Saturday, May 26, 2012 | 2:05 a.m.
When Shabazz Muhammad walked off the court in February following his final game for the Bishop Gorman High basketball team, the 6-foot-6 wing was noticeably missing an important part of his uniform: his shoes.
After Muhammad scored 36 points (30 in the first half) on 15-of-17 shooting to lead Gorman to the championship, the scene resembled most of his games the past year, with fans jockeying for pictures and autographs of the player expected to be the next Kobe or LeBron. Muhammad typically fielded every request — genuinely smiling for photos (I would, too, for the opposing team’s cheerleaders) and taking the time to make sure everyone had his signature.
On Sunday, readers will pick up Parade Magazine inserted into their newspaper and read what makes Muhammad the nation’s best high school basketball player. They’ll learn of an unmatched competitive nature and strong desire to be the best that started as a child, giving him the foundation to average 30 points and 10 rebounds per game this winter while playing against opponents trying to make a name for themselves.
Muhammad, the nation’s consensus No. 1 recruiting prospect who signed in April with UCLA, won virtually every major award this winter, including being Parade’s 56th annual All-America Basketball Player of the Year. He also was the MVP of the McDonald’s All-America Game and Jordan Brand Classic, was the ESPN and Morgan Wootten Player of the Year award winner, and scored an event-record 35 points in the Nike Hoop Summit.
While all of those accomplishments are impressive, and show he’s got the ability to become one of the all-time greats, they barely scratch the surface on what makes him the total package. That’s something witnessed during the postgame madness after the championship game at the Lawlor Events Center on the UNR campus.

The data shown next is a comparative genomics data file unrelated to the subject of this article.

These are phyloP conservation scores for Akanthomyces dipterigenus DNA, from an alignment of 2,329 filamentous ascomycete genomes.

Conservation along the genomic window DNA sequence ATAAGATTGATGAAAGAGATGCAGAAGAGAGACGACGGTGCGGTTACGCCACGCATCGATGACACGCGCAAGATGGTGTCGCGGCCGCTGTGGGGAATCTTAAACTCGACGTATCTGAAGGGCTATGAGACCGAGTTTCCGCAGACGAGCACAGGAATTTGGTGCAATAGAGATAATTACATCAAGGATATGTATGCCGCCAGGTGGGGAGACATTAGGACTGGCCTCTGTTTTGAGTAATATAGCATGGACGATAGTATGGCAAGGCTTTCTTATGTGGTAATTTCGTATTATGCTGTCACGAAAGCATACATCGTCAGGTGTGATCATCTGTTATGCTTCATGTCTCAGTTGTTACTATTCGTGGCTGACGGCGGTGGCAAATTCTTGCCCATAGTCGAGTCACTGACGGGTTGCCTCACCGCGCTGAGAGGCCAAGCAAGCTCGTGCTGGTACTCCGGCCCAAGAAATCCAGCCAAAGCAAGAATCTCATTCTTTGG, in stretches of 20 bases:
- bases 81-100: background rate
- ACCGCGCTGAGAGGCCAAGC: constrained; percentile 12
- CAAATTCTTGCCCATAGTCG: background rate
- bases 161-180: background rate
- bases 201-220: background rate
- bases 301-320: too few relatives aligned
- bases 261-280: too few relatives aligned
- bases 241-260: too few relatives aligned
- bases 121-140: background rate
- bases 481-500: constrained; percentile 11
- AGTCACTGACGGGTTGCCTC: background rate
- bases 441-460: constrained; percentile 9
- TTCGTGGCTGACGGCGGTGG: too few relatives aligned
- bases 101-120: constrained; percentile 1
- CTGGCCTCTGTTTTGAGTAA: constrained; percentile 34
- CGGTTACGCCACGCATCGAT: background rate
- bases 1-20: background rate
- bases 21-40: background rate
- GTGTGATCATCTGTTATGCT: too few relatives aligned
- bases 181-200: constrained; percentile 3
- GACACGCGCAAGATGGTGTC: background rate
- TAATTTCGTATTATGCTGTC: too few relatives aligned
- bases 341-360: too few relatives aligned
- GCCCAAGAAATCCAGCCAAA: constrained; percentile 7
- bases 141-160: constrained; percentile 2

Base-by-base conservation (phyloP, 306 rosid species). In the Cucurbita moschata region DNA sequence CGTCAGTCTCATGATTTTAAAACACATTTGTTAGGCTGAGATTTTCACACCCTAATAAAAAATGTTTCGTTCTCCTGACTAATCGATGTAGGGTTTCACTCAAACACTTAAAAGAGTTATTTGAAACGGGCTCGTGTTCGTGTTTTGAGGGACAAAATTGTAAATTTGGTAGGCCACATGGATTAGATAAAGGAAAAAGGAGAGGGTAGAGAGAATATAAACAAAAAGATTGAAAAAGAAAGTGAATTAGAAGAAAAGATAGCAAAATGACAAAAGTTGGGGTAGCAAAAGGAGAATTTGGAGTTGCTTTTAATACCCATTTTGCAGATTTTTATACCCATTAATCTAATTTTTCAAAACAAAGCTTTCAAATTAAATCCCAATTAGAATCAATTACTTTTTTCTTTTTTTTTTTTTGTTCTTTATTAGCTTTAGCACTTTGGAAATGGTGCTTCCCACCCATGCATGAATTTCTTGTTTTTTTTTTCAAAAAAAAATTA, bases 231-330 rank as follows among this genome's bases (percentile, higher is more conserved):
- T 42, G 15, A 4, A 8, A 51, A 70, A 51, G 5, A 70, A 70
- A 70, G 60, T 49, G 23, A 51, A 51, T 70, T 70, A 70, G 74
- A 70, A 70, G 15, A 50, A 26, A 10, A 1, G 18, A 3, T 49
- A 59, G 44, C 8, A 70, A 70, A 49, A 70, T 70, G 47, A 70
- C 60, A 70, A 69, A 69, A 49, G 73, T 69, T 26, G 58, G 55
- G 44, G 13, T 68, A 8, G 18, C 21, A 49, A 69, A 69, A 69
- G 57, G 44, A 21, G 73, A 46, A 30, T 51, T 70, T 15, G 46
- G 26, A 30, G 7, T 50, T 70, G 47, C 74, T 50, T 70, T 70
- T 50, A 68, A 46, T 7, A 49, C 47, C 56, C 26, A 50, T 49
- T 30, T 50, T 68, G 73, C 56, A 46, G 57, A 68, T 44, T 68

Muhammad, without being instructed by his handlers, took off his game shoes, autographed them and gave them to a youngster in the crowd. While most of the autograph hounds got Muhammad’s signature on their game tickets, Fernando Rodarte, 13, had his signed all-white Air Jordans.
“They are going to be worth something one day,” Fernando told me that night. Muhammad’s autograph on a basketball already sells on eBay for $149.
Basketball fans surely know of Muhammad’s talent on the court. The lefty has a smooth shooting stroke from the outside, is fearless in taking the ball to the basket and is an excellent finisher (he also won the slam dunk contest at the McDonald’s game). However, what many fail to realize is the quality person he is off the court.
He has the respect of his teammates and friends, not only because of what he’s accomplished on the hardwood, but also because of how he’s just like them — a teenager with similar struggles and dreams of doing great things.
Imagine constantly being in the public eye and knowing every move you make is being documented or could wind up on the Internet. Imagine your cellphone constantly ringing with calls from coaches and media trying to find out your college plans.
For some, it would a terrible cross to bear.
That just wasn’t the case with Muhammad. He treated everyone the same, carried himself with a maturity and dignity not common for a teenager, and was more concerned with enjoying the moments of his senior year than being the face of high school basketball.
It would have been easy for Muhammad to walk around with an arrogant attitude, knowing the greener pastures ahead in his life were literally months away from becoming a reality. He didn’t fall into that trap.
And that’s why Shabazz Muhammad is that rare player we’ll probably never see again in Southern Nevada. He’s truly a superstar in the making.